Ideas about competitive law were published during the 18th century with such works as Adam Smith's The Wealth of Nations. Different terms were used to describe this area of the law, including "restrictive practices", "the law of monopolies", "combination acts" and the "restraint of trade".

An early example of competition law is the Lex Julia de Annona, enacted during the Roman Republic around 50 BC. To protect the grain trade, heavy fines were imposed on anyone directly, deliberately and insidiously stopping supply ships. Under Diocletian in 301 AD an edict imposed the death penalty for anyone violating a tariff system, for example by buying up, concealing or contriving the scarcity of everyday goods.

More legislation came under the Constitution of Zeno of 483 AD, which can be traced into Florentine Municipal laws of 1322 and 1325. This provided for confiscation of property and banishment for any trade combination or joint action of monopolies private or granted by the Emperor. Zeno rescinded all previously granted exclusive rights. Justinian I subsequently introduced legislation to pay officials to manage state monopolies. As Europe slipped into the Dark Ages, so did the records of law making until the Middle Ages brought greater expansion of trade in the time of lex mercatoria.

Legislation in England to control monopolies and restrictive practices were in force well before the Norman Conquest. The Domesday Book recorded that "foresteel" (i.e. forestalling, the practice of buying up goods before they reach market and then inflating the prices) was one of three forfeitures that King Edward the Confessor could carry out through England. But concern for fair prices also led to attempts to directly regulate the market. Under Henry III an act was passed in 1266 to fix bread and ale prices in correspondence with grain prices laid down by the assizes. Penalties for breach included amercements, pillory and tumbrel. A 14th century statute labeled forestallers as "oppressors of the poor and the community at large and enemies of the whole country." Under King Edward III the Statute of Laborers of 1349 fixed wages of artificers and workmen and decreed that foodstuffs should be sold at reasonable prices. On top of existing penalties, the statute stated that overcharging merchants must pay the injured party double the sum he received, an idea that has been replicated in punitive treble damages under US antitrust law. Also under Edward III, the following statutory provision outlawed trade combination.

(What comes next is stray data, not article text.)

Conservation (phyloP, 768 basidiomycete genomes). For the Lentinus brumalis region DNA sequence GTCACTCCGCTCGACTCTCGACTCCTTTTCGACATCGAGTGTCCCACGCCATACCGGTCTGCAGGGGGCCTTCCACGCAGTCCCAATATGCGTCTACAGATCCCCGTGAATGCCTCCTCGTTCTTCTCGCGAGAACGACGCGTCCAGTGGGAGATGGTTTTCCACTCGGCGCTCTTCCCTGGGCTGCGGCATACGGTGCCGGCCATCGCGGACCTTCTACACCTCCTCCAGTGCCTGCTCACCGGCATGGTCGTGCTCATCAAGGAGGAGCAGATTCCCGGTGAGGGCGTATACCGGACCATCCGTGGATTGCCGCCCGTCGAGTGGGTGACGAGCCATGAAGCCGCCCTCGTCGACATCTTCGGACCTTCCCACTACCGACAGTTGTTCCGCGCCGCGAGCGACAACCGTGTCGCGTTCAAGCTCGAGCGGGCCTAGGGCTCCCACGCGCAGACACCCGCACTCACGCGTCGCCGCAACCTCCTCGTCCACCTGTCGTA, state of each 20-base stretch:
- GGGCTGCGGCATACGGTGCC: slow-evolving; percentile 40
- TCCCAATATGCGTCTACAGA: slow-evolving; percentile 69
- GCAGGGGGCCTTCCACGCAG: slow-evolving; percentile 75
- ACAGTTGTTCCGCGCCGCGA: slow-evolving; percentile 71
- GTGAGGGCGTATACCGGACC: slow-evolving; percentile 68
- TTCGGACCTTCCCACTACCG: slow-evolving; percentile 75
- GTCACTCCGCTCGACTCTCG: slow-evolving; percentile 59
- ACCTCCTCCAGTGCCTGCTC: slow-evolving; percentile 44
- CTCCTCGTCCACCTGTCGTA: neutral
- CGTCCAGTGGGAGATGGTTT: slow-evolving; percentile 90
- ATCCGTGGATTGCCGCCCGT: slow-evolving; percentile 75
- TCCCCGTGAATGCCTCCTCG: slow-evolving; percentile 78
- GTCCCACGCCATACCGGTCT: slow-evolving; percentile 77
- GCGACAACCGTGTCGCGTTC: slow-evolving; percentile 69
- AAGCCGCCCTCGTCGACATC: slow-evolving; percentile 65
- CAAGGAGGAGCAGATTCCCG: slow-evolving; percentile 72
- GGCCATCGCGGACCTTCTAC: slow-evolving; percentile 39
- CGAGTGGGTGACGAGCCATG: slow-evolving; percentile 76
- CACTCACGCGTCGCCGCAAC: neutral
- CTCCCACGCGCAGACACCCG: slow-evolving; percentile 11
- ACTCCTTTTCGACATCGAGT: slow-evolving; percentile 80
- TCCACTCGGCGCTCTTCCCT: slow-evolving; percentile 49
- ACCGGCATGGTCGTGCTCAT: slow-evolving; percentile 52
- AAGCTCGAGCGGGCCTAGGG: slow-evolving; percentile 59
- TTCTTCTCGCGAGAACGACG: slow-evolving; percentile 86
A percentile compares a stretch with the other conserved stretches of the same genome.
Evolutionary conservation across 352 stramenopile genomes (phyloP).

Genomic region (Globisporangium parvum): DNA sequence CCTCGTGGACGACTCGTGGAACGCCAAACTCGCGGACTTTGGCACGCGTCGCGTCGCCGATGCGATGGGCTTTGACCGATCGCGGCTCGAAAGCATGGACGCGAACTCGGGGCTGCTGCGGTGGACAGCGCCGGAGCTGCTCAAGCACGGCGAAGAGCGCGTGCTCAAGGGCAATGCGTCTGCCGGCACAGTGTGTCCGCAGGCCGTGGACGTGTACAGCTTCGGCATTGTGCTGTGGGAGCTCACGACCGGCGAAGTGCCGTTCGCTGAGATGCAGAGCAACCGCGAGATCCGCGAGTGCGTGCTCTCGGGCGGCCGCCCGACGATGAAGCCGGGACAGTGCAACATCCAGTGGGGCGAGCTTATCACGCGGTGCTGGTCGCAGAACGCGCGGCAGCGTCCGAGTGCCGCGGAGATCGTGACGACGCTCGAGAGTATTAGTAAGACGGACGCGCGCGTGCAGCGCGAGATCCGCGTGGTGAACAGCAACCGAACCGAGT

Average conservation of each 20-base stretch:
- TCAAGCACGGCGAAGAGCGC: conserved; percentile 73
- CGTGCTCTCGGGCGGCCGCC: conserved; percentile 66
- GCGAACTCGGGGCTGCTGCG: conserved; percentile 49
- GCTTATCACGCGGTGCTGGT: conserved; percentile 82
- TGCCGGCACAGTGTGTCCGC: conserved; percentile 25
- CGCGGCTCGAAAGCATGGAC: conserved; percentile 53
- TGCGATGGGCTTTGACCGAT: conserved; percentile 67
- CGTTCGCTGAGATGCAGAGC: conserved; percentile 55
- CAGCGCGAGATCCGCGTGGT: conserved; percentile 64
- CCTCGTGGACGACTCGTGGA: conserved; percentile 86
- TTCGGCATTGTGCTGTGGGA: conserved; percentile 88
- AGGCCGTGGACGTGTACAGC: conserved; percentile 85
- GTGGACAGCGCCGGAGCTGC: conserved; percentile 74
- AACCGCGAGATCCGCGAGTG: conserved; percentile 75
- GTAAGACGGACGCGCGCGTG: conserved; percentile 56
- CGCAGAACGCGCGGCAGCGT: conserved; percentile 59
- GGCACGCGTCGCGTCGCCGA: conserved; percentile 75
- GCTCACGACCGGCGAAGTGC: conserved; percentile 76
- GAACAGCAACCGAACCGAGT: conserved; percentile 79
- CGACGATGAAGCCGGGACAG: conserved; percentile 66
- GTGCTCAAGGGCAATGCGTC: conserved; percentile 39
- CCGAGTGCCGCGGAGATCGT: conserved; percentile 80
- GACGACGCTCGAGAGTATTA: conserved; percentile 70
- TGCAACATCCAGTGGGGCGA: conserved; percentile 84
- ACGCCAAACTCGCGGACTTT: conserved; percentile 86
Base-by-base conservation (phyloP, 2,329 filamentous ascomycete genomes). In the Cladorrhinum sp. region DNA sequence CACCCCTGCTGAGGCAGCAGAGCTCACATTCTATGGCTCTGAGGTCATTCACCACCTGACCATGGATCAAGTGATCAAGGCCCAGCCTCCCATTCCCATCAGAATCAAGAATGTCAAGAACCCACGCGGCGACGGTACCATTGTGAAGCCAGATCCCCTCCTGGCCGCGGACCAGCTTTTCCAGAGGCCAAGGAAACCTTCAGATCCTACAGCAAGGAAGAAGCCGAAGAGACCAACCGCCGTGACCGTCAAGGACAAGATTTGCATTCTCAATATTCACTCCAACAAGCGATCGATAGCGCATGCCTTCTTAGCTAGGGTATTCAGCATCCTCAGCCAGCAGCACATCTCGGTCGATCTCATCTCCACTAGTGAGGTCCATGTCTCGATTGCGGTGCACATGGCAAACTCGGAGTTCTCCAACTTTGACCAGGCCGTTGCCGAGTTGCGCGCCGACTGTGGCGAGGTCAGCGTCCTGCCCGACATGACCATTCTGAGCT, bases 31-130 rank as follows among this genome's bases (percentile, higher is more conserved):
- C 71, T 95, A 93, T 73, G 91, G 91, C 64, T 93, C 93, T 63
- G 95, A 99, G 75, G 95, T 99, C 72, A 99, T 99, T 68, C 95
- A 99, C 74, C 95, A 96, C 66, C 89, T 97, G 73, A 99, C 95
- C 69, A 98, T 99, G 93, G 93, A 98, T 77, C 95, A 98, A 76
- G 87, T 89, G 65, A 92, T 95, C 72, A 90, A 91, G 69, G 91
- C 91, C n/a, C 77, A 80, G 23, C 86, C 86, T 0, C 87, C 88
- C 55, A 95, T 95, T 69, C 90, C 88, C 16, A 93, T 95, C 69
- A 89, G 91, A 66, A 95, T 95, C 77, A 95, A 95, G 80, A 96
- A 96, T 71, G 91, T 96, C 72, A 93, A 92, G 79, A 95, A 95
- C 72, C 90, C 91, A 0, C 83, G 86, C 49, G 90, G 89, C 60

"...we have ordained and established, that no merchant or other shall make Confederacy, Conspiracy, Coin, Imagination, or Murmur, or Evil Device in any point that may turn to the Impeachment, Disturbance, Defeating or Decay of the said Staples, or of anything that to them pertaineth, or may pertain."

Examples of legislation in mainland Europe include the constitutiones juris metallici by Wenceslaus II of Bohemia between 1283 and 1305, condemning combination of ore traders increasing prices; the Municipal Statutes of Florence in 1322 and 1325 followed Zeno's legislation against state monopolies; and under Emperor Charles V in the Holy Roman Empire a law was passed "to prevent losses resulting from monopolies and improper contracts which many merchants and artisans made in the Netherlands." In 1553 King Henry VIII reintroduced tariffs for foodstuffs, designed to stabilize prices, in the face of fluctuations in supply from overseas. So the legislation read here that whereas,